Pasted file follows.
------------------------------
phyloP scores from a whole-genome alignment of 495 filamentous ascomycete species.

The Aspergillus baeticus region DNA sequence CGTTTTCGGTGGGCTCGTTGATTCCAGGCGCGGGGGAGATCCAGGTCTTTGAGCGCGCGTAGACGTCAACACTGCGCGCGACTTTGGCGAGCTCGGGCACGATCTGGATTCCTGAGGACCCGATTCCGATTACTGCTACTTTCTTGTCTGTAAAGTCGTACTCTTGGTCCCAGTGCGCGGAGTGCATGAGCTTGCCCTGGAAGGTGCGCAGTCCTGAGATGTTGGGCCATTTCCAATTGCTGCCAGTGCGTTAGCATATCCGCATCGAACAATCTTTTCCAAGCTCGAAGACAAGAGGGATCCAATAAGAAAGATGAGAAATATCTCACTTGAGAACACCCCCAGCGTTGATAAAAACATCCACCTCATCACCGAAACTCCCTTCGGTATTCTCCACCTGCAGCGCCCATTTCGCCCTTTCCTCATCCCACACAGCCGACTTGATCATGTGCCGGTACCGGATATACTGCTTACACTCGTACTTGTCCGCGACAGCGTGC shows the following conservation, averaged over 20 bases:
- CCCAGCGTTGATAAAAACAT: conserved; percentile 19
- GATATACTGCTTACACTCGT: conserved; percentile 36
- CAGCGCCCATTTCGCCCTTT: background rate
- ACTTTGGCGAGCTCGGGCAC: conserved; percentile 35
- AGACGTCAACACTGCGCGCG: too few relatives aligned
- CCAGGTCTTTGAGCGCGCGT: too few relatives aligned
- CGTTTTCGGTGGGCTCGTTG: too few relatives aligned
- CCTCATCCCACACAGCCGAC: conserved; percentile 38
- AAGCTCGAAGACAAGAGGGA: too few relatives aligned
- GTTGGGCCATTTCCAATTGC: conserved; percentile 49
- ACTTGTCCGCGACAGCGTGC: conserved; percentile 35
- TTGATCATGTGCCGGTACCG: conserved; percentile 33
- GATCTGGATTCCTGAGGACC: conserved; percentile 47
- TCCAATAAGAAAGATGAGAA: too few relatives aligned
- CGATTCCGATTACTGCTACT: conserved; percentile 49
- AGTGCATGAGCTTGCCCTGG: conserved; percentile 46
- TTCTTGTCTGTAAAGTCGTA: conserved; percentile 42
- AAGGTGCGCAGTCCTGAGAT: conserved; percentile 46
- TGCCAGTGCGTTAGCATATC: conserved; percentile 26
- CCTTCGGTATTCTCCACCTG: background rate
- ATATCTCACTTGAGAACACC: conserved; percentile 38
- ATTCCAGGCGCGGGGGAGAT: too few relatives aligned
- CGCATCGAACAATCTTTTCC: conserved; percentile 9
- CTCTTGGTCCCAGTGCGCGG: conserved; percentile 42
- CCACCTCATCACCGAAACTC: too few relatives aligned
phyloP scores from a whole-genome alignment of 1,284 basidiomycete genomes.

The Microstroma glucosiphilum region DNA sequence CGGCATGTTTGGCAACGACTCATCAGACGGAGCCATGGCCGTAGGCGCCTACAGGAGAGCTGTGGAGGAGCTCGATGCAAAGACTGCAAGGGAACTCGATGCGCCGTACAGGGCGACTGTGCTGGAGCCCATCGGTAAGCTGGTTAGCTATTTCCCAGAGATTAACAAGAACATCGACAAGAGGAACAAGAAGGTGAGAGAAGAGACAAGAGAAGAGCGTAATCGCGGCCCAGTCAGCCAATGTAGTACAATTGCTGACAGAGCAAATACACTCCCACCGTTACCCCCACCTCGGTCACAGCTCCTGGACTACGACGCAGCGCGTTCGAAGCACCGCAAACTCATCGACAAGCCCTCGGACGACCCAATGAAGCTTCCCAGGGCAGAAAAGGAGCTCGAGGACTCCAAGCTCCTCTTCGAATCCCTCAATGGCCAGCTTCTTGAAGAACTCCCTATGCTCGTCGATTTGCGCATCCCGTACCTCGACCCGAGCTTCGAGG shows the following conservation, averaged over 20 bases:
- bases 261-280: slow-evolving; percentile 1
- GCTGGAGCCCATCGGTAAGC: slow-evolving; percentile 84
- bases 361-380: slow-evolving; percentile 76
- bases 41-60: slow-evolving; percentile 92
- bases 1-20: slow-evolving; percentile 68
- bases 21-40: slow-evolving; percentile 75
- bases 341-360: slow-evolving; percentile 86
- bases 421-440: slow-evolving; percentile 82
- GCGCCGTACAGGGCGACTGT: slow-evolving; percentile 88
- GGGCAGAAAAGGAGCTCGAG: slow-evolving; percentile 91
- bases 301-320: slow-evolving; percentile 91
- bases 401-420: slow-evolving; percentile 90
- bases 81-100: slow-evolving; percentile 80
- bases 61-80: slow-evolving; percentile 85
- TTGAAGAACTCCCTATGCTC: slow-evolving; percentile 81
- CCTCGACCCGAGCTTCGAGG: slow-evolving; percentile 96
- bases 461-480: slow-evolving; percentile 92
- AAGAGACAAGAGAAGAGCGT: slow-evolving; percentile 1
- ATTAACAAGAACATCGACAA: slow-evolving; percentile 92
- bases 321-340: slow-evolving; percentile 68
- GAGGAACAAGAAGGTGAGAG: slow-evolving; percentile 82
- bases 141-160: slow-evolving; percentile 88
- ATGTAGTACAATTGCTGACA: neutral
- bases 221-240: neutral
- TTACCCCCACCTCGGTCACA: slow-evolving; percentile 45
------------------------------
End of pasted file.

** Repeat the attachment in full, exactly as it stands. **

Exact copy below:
phyloP scores from a whole-genome alignment of 495 filamentous ascomycete species.

The Aspergillus baeticus region DNA sequence CGTTTTCGGTGGGCTCGTTGATTCCAGGCGCGGGGGAGATCCAGGTCTTTGAGCGCGCGTAGACGTCAACACTGCGCGCGACTTTGGCGAGCTCGGGCACGATCTGGATTCCTGAGGACCCGATTCCGATTACTGCTACTTTCTTGTCTGTAAAGTCGTACTCTTGGTCCCAGTGCGCGGAGTGCATGAGCTTGCCCTGGAAGGTGCGCAGTCCTGAGATGTTGGGCCATTTCCAATTGCTGCCAGTGCGTTAGCATATCCGCATCGAACAATCTTTTCCAAGCTCGAAGACAAGAGGGATCCAATAAGAAAGATGAGAAATATCTCACTTGAGAACACCCCCAGCGTTGATAAAAACATCCACCTCATCACCGAAACTCCCTTCGGTATTCTCCACCTGCAGCGCCCATTTCGCCCTTTCCTCATCCCACACAGCCGACTTGATCATGTGCCGGTACCGGATATACTGCTTACACTCGTACTTGTCCGCGACAGCGTGC shows the following conservation, averaged over 20 bases:
- CCCAGCGTTGATAAAAACAT: conserved; percentile 19
- GATATACTGCTTACACTCGT: conserved; percentile 36
- CAGCGCCCATTTCGCCCTTT: background rate
- ACTTTGGCGAGCTCGGGCAC: conserved; percentile 35
- AGACGTCAACACTGCGCGCG: too few relatives aligned
- CCAGGTCTTTGAGCGCGCGT: too few relatives aligned
- CGTTTTCGGTGGGCTCGTTG: too few relatives aligned
- CCTCATCCCACACAGCCGAC: conserved; percentile 38
- AAGCTCGAAGACAAGAGGGA: too few relatives aligned
- GTTGGGCCATTTCCAATTGC: conserved; percentile 49
- ACTTGTCCGCGACAGCGTGC: conserved; percentile 35
- TTGATCATGTGCCGGTACCG: conserved; percentile 33
- GATCTGGATTCCTGAGGACC: conserved; percentile 47
- TCCAATAAGAAAGATGAGAA: too few relatives aligned
- CGATTCCGATTACTGCTACT: conserved; percentile 49
- AGTGCATGAGCTTGCCCTGG: conserved; percentile 46
- TTCTTGTCTGTAAAGTCGTA: conserved; percentile 42
- AAGGTGCGCAGTCCTGAGAT: conserved; percentile 46
- TGCCAGTGCGTTAGCATATC: conserved; percentile 26
- CCTTCGGTATTCTCCACCTG: background rate
- ATATCTCACTTGAGAACACC: conserved; percentile 38
- ATTCCAGGCGCGGGGGAGAT: too few relatives aligned
- CGCATCGAACAATCTTTTCC: conserved; percentile 9
- CTCTTGGTCCCAGTGCGCGG: conserved; percentile 42
- CCACCTCATCACCGAAACTC: too few relatives aligned
phyloP scores from a whole-genome alignment of 1,284 basidiomycete genomes.

The Microstroma glucosiphilum region DNA sequence CGGCATGTTTGGCAACGACTCATCAGACGGAGCCATGGCCGTAGGCGCCTACAGGAGAGCTGTGGAGGAGCTCGATGCAAAGACTGCAAGGGAACTCGATGCGCCGTACAGGGCGACTGTGCTGGAGCCCATCGGTAAGCTGGTTAGCTATTTCCCAGAGATTAACAAGAACATCGACAAGAGGAACAAGAAGGTGAGAGAAGAGACAAGAGAAGAGCGTAATCGCGGCCCAGTCAGCCAATGTAGTACAATTGCTGACAGAGCAAATACACTCCCACCGTTACCCCCACCTCGGTCACAGCTCCTGGACTACGACGCAGCGCGTTCGAAGCACCGCAAACTCATCGACAAGCCCTCGGACGACCCAATGAAGCTTCCCAGGGCAGAAAAGGAGCTCGAGGACTCCAAGCTCCTCTTCGAATCCCTCAATGGCCAGCTTCTTGAAGAACTCCCTATGCTCGTCGATTTGCGCATCCCGTACCTCGACCCGAGCTTCGAGG shows the following conservation, averaged over 20 bases:
- bases 261-280: slow-evolving; percentile 1
- GCTGGAGCCCATCGGTAAGC: slow-evolving; percentile 84
- bases 361-380: slow-evolving; percentile 76
- bases 41-60: slow-evolving; percentile 92
- bases 1-20: slow-evolving; percentile 68
- bases 21-40: slow-evolving; percentile 75
- bases 341-360: slow-evolving; percentile 86
- bases 421-440: slow-evolving; percentile 82
- GCGCCGTACAGGGCGACTGT: slow-evolving; percentile 88
- GGGCAGAAAAGGAGCTCGAG: slow-evolving; percentile 91
- bases 301-320: slow-evolving; percentile 91
- bases 401-420: slow-evolving; percentile 90
- bases 81-100: slow-evolving; percentile 80
- bases 61-80: slow-evolving; percentile 85
- TTGAAGAACTCCCTATGCTC: slow-evolving; percentile 81
- CCTCGACCCGAGCTTCGAGG: slow-evolving; percentile 96
- bases 461-480: slow-evolving; percentile 92
- AAGAGACAAGAGAAGAGCGT: slow-evolving; percentile 1
- ATTAACAAGAACATCGACAA: slow-evolving; percentile 92
- bases 321-340: slow-evolving; percentile 68
- GAGGAACAAGAAGGTGAGAG: slow-evolving; percentile 82
- bases 141-160: slow-evolving; percentile 88
- ATGTAGTACAATTGCTGACA: neutral
- bases 221-240: neutral
- TTACCCCCACCTCGGTCACA: slow-evolving; percentile 45